I’m currently reading Paul Bowles’s The Sheltering Sky. I am so not the target audience for a book like this. However, it’s not too excruciating for me to finish, so that’s what I plan to do. And then I’ll write a blog post.
I saw the movie once on video about thirteen years ago. I remember it as being beautiful and boring. I don’t want to subject myself to watching it again, so I’ll post excerpts from this guy’s 1991 review of it:
“The Sheltering Sky” is the kind of “art” film that discriminating audiences either embrace or find incredibly boring and pretentious.
Based on Paul Bowles’ 1949 novel, the film focuses on Kit Moresby (played by Debra Winger) and, to a lesser extent, her husband, Port (John Malkovich), who are remnants of the postwar idle rich. They consider themselves intellectuals, noting that they are “travelers,” not “tourists.” They are also rather arrogant in their romantic notions about North Africa and seem to be in the dry-rot final stages of a disintegrating marriage.
In the novel, the husband, Port, is irritated that they expect him to fill in the “occupation” blank on his passport. Because he doesn’t have an occupation, and he’s proud of it.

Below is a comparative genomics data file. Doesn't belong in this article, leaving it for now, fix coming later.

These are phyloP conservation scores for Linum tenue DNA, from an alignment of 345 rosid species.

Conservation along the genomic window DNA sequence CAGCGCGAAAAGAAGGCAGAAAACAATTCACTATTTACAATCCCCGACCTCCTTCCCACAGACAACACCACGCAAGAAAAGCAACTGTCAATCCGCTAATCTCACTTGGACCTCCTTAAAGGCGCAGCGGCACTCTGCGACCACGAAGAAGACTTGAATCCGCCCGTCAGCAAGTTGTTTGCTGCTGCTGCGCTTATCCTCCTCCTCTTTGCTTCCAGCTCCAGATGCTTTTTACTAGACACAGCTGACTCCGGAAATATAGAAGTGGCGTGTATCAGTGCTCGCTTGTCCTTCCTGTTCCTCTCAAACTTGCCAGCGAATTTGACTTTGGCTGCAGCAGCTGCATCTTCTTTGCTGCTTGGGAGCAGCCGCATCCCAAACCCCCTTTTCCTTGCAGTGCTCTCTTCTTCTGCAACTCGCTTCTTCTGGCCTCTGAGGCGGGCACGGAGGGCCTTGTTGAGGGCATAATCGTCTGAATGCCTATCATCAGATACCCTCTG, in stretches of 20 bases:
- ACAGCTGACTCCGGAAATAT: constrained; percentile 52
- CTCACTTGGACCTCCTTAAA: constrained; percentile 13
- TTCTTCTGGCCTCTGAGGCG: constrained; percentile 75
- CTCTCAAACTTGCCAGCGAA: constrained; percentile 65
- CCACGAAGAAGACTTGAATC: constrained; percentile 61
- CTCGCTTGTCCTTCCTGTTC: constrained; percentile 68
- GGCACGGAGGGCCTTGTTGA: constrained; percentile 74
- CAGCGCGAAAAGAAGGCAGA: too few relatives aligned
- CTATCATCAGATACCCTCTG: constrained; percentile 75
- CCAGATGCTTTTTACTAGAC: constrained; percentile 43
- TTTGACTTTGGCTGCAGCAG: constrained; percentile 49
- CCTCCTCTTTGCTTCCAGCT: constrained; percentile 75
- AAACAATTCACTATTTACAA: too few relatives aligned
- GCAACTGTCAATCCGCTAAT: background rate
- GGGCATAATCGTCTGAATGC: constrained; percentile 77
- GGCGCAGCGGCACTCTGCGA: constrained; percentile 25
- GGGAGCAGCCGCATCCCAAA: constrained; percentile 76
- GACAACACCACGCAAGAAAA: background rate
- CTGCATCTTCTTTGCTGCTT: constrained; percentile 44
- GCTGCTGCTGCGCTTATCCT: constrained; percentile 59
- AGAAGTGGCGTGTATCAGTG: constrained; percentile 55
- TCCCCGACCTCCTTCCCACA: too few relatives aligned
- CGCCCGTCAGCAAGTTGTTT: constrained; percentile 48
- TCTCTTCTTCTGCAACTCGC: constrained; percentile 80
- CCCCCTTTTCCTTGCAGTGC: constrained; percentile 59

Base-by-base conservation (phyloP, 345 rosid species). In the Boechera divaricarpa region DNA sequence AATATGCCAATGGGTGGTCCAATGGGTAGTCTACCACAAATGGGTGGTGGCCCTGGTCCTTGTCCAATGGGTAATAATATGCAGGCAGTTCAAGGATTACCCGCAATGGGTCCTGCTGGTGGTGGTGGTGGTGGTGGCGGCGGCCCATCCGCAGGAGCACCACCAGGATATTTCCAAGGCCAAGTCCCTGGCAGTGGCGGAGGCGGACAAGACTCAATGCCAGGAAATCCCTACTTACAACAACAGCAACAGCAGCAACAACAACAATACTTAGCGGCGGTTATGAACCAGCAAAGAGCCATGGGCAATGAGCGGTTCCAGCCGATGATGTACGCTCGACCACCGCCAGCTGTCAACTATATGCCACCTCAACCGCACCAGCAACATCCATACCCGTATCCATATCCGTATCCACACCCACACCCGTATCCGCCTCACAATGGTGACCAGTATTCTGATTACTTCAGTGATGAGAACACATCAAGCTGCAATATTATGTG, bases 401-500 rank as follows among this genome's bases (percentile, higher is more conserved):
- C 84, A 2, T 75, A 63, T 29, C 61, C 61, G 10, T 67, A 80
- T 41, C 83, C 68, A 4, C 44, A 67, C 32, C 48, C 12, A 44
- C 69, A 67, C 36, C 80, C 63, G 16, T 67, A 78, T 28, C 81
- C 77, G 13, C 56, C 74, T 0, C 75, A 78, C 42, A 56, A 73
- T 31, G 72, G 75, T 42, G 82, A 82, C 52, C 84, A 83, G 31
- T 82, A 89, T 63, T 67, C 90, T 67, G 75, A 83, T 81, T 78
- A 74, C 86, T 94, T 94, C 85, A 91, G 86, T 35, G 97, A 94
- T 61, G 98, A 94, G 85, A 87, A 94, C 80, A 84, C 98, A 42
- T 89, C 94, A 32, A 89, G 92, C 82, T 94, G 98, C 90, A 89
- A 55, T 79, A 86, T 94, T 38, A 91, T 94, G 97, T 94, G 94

Kit and Port explore North Africa in an attempt to understand the exotic and the forbidden, while becoming more self-indulgent along the way. Initially there seems to be a desire to save their marriage, but it becomes gradually less important the farther they get from the “civilized” world.
Eventually, a tragedy occurs — or is it? — plunging Kit into something akin to a state of shock as she links up with a wandering tribe and becomes a sex-slave of sorts.
Over the course of the film’s nearly 2 1/2 hours, Bertolucci seems more interested in painting pretty pictures than telling a story, and there are long stretches when even the most patient moviegoers will wonder if it’s worth all the vapid dialogue spouted by vapid characters. True, the pictures are very pretty, and there are some intriguing ideas set up periodically, but most of the way I just found the narrative tedious and the characters obnoxious.
It is no doubt quite difficult to portray self-indulgence without the work itself taking on an air of arrogance; and certainly “The Sheltering Sky” fails on that level, despite the impressive location photography, a fine score by Ryuichi Sakamoto and an excellent lead performance by Debra Winger.
More about the book and maybe the movie after I’ve finished the book.